Uniting women should not require dividing them

Brooke Frenkel / Contributing Writer



I think that it would be fair to conclude that our generation has developed the largest feminist movement in American history. But sometimes, I wonder if the mass media has truly understood this shift in consciousness or if they are still trying to appeal to older mentalities. The recent campaign launched by the plus-size retailer Lane Bryant truly attacks this question at its core. Lane Bryant originally began designing maternity clothes in the early 1900s. In its beginning stages, Lane Bryant was an innovator in the media; the company made a name for itself in the New York Herald by being the first company to convince a newspaper to publish a racy topic like – gasp – pregnancy.  Right before the First World War, the company noticed a need in the market for “stout figured” women. Today, Lane Bryant is arguably the most recognized name in plus-size retail. In April, the company launched the “I’m No Angel” campaign, a quip targeted at the smaller-framed Victoria’s Secret Angels.

The campaign was both widely praised and criticized, and it undoubtedly received the attention it deserved. The ad is beautifully shot, but I think the message it sends to the masses is discouraging. Instead of empowering women of all shapes, it highlighted the differences in body perception and acceptance in our culture, which demands the realization that the media should recognize the need for unity of women in our society.

Feminism is, by definition, the advocacy of women’s rights on social, economic and political grounds. But feminism is also, in a sense, the liberation of women through the breakdown of old thought processes and beliefs. How can all women truly be liberated if we are always pitted against each other by the mass media? We cannot enforce ideals that women are not beautiful because they “look anorexic” or “fat is ugly” and expect to one day live in a gender-equal society. How can we demand respect when we put each other down for physical appearances? And most importantly, why are we criticizing people with eating disorders, whether it be anorexia or compulsive eating, instead of calling it what it is: a mental illness?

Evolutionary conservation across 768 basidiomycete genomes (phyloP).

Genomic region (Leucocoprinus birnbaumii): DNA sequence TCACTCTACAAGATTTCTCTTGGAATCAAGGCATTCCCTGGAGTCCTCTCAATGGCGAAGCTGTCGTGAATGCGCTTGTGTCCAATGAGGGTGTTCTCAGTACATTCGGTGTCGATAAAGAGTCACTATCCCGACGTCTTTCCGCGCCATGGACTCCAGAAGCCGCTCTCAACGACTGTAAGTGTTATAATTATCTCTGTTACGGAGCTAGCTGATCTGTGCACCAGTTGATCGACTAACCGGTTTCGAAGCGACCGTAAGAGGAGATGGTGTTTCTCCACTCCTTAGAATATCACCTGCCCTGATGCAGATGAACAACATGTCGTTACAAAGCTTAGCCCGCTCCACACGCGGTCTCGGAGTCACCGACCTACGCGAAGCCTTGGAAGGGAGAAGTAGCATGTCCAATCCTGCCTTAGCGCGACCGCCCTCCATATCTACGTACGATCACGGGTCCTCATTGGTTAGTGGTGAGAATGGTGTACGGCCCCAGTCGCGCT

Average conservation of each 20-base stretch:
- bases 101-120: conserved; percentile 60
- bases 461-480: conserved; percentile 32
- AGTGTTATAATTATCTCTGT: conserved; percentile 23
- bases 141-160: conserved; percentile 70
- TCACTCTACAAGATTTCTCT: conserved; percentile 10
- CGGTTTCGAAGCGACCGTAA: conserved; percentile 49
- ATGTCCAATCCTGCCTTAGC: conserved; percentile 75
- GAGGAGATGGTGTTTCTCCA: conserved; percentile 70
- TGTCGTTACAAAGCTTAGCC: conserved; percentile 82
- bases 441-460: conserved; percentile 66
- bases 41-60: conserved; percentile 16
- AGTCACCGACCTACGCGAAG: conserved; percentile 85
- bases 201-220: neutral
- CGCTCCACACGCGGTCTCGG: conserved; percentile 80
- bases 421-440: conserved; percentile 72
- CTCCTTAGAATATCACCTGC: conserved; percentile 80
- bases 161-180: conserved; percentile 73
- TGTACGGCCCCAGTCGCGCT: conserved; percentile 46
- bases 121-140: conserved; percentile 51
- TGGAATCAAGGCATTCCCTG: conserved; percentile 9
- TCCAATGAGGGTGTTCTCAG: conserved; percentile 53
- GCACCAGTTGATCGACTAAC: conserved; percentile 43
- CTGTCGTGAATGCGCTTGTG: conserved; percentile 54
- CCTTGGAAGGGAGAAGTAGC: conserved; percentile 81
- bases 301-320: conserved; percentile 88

I see pictures on Instagram floating around saying, “Real women have curves; not bones” and “Meat is for men. Bones are for dogs.” And on the fat shaming spectrum, most everyone on social media has seen, “Nothing tastes as good as skinny feels.”

This is absolutely wrong – not only can I easily think of at least three things right now, but this type of attitude is reinforcing the problem. Women should be able to have a healthy relationship with food and their bodies without being subject to the input of society. By liking and sharing these posts, we are accepting the status quo that we are on this planet for the sole purpose of providing visual entertainment to the dominating male culture.

By releasing the “I’m No Angel” campaign, Lane Bryant consciously put a wedge of bitterness between skinny and fat women by creating an ingroup and an outgroup. Psychologists refer to this theory as the “us” versus “them.” Arguably, it could be said that Victoria’s Secret created this by not including plus-size models in their “Angel” campaign, in which case, I digress, but who I put the blame on is irrelevant. Rather, it is important to acknowledge the social stratifications of our society and the impact that the mass media has on our subconscious.

As young women working our butts off to obtain a degree that says we are good enough to work in the real world, it is essential that we unite in our diversity.

Miami is populated with successful women, but it is important for us to remember that we can maintain status without knocking each other down. We are stronger as a whole than we are as individuals.

As educated women, we need to make a conscious effort to present ourselves as intellects. Gone are the days where we are viewed as accessories to our male population. We must support one another; our fight towards equality needs to be a gratifying, unified victory.

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